Events Watch – Emily Gresham, LIKE Ideas 2013

Events Watch enables new professionals to share their thoughts and learning outcomes from events they have recently attended (such as conferences and training) for the benefit of all new professionals.

This time I will be sharing my experiences from LIKE Ideas conference 2013.

Thanks to a sponsored place funded by Sue Hill Recruitment I was able to attend the LIKE Ideas conference 2013, entitled “From Big Data to Little Apps: How to access, present and deliver information in the workplace” on 28th June[1]. This post is an extended version of the one I wrote for the Sue Hill Recruitment Blog[2].

As a first-time attendee at the LIKE Ideas conference I was a little unsure of what to expect from the day. Would everyone else know what big data was? Would they all be wrangling with the possibilities already? Would my lack of knowledge make it difficult to chat with other delegates about the talks? I quickly found there was no need to worry. I have never attended an event where so many delegates have been so keen to mingle and chat about their interests, roles and the points raised in the talks. If you’re based in or near London and interested in the wider world of information management I would encourage you to attend one of the LIKE meetings.

Thankfully, I wasn’t the only person to arrive at the conference with an understanding of big data which stretched to “some sort of large data set that had potential to be put to good use”. We stood corrected minutes into the first presentation as Dom Pollard told us that big data is “big” not just because of its volume, but also because of the variety or velocity of the data. He explained that what makes data “big data” is an organisation’s inability to manage, store or analyse it within their traditional infrastructure. So what is considered to be big data by one organisation, may not be to another.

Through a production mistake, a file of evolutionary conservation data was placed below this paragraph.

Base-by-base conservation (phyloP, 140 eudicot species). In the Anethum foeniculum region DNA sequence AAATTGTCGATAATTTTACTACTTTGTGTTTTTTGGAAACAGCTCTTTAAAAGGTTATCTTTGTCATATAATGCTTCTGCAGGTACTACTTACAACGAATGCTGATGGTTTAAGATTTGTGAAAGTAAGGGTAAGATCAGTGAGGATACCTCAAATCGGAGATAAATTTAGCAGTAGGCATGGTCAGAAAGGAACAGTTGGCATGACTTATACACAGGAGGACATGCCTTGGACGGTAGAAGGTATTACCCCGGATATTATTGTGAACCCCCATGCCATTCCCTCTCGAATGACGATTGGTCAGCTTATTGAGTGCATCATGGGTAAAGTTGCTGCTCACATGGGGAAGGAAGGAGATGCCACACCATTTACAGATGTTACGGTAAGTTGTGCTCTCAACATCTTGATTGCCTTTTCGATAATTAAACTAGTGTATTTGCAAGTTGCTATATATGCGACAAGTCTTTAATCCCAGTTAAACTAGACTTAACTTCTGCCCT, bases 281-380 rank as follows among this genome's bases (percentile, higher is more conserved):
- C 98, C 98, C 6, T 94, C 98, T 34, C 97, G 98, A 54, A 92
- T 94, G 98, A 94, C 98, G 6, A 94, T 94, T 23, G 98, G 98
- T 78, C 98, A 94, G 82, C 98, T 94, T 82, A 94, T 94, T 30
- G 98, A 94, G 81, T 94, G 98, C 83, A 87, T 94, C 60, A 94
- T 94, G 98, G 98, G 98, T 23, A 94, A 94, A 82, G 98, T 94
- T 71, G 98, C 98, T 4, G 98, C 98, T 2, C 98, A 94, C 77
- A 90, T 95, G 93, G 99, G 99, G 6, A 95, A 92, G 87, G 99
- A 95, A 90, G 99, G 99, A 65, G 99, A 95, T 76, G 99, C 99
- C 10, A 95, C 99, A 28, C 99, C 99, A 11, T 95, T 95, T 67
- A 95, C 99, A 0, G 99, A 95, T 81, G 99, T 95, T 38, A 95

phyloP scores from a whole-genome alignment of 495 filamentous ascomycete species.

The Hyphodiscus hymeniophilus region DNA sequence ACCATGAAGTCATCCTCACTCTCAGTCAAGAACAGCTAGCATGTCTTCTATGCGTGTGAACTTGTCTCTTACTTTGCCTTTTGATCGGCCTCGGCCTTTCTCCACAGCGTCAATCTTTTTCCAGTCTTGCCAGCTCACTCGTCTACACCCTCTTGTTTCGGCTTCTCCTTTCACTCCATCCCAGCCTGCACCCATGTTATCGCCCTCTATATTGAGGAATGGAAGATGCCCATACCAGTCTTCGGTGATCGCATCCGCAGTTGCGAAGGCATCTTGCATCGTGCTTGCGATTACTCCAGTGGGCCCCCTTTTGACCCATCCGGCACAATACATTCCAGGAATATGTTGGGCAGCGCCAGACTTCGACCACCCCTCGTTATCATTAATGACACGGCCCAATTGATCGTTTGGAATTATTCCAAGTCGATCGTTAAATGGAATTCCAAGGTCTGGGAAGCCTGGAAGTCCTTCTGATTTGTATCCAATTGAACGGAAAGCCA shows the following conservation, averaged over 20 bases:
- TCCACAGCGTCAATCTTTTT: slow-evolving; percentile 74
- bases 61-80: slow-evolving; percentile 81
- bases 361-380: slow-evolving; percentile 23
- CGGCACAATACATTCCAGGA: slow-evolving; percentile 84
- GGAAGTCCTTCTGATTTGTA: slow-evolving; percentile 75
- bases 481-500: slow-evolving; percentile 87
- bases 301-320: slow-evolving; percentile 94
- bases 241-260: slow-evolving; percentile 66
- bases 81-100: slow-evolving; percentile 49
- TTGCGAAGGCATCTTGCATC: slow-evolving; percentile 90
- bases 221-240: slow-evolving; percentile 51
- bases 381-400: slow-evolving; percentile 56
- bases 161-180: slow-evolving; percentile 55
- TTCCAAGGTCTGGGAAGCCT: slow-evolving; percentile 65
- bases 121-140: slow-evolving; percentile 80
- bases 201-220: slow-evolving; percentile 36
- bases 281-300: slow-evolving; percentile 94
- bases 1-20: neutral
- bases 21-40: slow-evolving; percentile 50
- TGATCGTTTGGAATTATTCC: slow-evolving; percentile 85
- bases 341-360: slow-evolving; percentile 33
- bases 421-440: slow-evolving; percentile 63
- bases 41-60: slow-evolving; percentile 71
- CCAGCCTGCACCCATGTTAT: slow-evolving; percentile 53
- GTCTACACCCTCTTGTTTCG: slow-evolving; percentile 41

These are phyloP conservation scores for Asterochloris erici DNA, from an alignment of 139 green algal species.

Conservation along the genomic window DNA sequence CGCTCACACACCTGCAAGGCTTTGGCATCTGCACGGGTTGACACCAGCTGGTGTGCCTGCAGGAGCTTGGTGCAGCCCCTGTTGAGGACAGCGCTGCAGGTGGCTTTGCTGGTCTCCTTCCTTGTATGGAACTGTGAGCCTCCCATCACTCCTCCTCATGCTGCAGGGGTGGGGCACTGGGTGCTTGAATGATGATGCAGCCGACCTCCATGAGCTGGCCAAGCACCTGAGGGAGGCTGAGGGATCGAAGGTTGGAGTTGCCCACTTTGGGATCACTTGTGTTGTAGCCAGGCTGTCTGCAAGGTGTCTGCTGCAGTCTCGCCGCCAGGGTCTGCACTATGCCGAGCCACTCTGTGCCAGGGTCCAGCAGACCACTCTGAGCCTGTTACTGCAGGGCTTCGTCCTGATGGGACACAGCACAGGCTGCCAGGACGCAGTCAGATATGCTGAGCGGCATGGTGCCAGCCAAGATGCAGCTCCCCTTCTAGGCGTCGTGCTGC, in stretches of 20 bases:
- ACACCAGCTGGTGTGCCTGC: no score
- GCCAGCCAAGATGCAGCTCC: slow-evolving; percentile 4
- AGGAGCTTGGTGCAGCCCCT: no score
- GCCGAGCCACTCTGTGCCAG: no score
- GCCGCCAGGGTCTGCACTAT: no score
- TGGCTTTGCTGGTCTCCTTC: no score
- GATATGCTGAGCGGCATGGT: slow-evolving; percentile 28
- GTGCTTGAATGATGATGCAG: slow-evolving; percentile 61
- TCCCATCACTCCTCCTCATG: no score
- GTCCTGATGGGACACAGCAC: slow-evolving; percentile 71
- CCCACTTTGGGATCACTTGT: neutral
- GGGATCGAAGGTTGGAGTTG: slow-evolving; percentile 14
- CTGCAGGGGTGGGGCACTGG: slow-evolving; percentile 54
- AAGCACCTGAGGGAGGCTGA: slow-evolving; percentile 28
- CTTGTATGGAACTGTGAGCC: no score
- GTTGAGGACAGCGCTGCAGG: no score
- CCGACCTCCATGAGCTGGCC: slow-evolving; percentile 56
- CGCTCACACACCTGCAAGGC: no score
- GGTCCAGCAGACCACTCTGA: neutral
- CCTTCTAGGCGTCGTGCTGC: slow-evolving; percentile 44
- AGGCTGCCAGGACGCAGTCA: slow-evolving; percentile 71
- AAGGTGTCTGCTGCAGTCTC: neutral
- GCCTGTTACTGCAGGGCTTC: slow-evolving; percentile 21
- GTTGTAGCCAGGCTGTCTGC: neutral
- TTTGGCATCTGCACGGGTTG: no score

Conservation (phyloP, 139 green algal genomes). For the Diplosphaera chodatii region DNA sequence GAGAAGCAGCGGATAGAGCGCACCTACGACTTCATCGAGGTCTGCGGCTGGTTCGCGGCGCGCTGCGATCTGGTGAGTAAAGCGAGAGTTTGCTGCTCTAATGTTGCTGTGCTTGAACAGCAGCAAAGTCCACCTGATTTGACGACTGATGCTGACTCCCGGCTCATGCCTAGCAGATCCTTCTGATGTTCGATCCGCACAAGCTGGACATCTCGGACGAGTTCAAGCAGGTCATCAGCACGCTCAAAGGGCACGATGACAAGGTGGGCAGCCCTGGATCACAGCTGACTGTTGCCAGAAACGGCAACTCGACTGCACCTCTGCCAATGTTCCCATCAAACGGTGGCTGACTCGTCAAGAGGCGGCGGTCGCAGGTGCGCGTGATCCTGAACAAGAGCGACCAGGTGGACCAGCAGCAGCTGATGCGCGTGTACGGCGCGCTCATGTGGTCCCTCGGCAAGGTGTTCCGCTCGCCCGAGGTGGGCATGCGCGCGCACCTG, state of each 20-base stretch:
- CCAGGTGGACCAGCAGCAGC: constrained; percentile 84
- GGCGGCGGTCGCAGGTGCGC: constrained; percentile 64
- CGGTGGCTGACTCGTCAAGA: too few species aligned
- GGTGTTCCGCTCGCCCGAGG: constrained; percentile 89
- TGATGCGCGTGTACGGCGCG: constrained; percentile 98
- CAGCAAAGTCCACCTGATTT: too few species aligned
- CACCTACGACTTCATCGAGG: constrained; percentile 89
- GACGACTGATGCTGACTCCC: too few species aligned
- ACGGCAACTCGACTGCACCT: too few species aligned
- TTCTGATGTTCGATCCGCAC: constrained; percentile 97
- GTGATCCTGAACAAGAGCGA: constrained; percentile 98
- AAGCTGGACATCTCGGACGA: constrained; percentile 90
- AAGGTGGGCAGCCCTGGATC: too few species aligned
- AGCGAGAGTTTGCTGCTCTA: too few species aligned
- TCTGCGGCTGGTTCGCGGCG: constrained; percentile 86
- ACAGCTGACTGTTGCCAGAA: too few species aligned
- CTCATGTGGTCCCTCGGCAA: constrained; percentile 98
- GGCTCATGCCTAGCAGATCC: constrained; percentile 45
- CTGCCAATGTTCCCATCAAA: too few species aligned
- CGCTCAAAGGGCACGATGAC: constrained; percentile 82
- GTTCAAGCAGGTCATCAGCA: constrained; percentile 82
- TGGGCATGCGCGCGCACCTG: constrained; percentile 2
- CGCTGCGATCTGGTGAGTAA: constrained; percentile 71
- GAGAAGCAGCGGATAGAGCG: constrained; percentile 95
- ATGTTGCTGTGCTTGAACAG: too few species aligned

So why should we care about big data? Well, as members of the information management profession it is our domain. It is definitely worth undertaking some analysis of any big data available to you, to see if it has the potential to be repurposed to inform decisions which may enable you to better focus your resources, improve your services or focus promotional activities on target groups. It is worth noting here that you should consider compliance issues when looking to repurpose data, particularly personal data which should not be used for purposes beyond those it was originally collected for.

Throughout the day a number of speakers shared their thoughts and experiences of working with big data, providing some brilliant insights into how big data is already being used. The recurring themes were:

  • Big data is still a relatively new technology, there are challenges to be faced but they can be overcome. At the moment the technology is running ahead of any legislation, however future changes may impact upon the rules surrounding data use.
  • It is important that you ask the right questions of your data, this will give you answers that are meaningful which you can then use to inform your actions.
  • Presentation and user experience is key if you want those using your data to get the most out of it. Only give them what they need, tailor their view to their individual/group needs and provide the data in an engaging and user friendly format. A table might give them the whole story but an infographic will clearly show them the piece of the story you want them to notice.
  • Showcase and promote your successes to your users, tell them about what you can provide for them and offer your help. Collaborate and form partnerships where appropriate.

Emily Gresham, SfNP Publicity Officer

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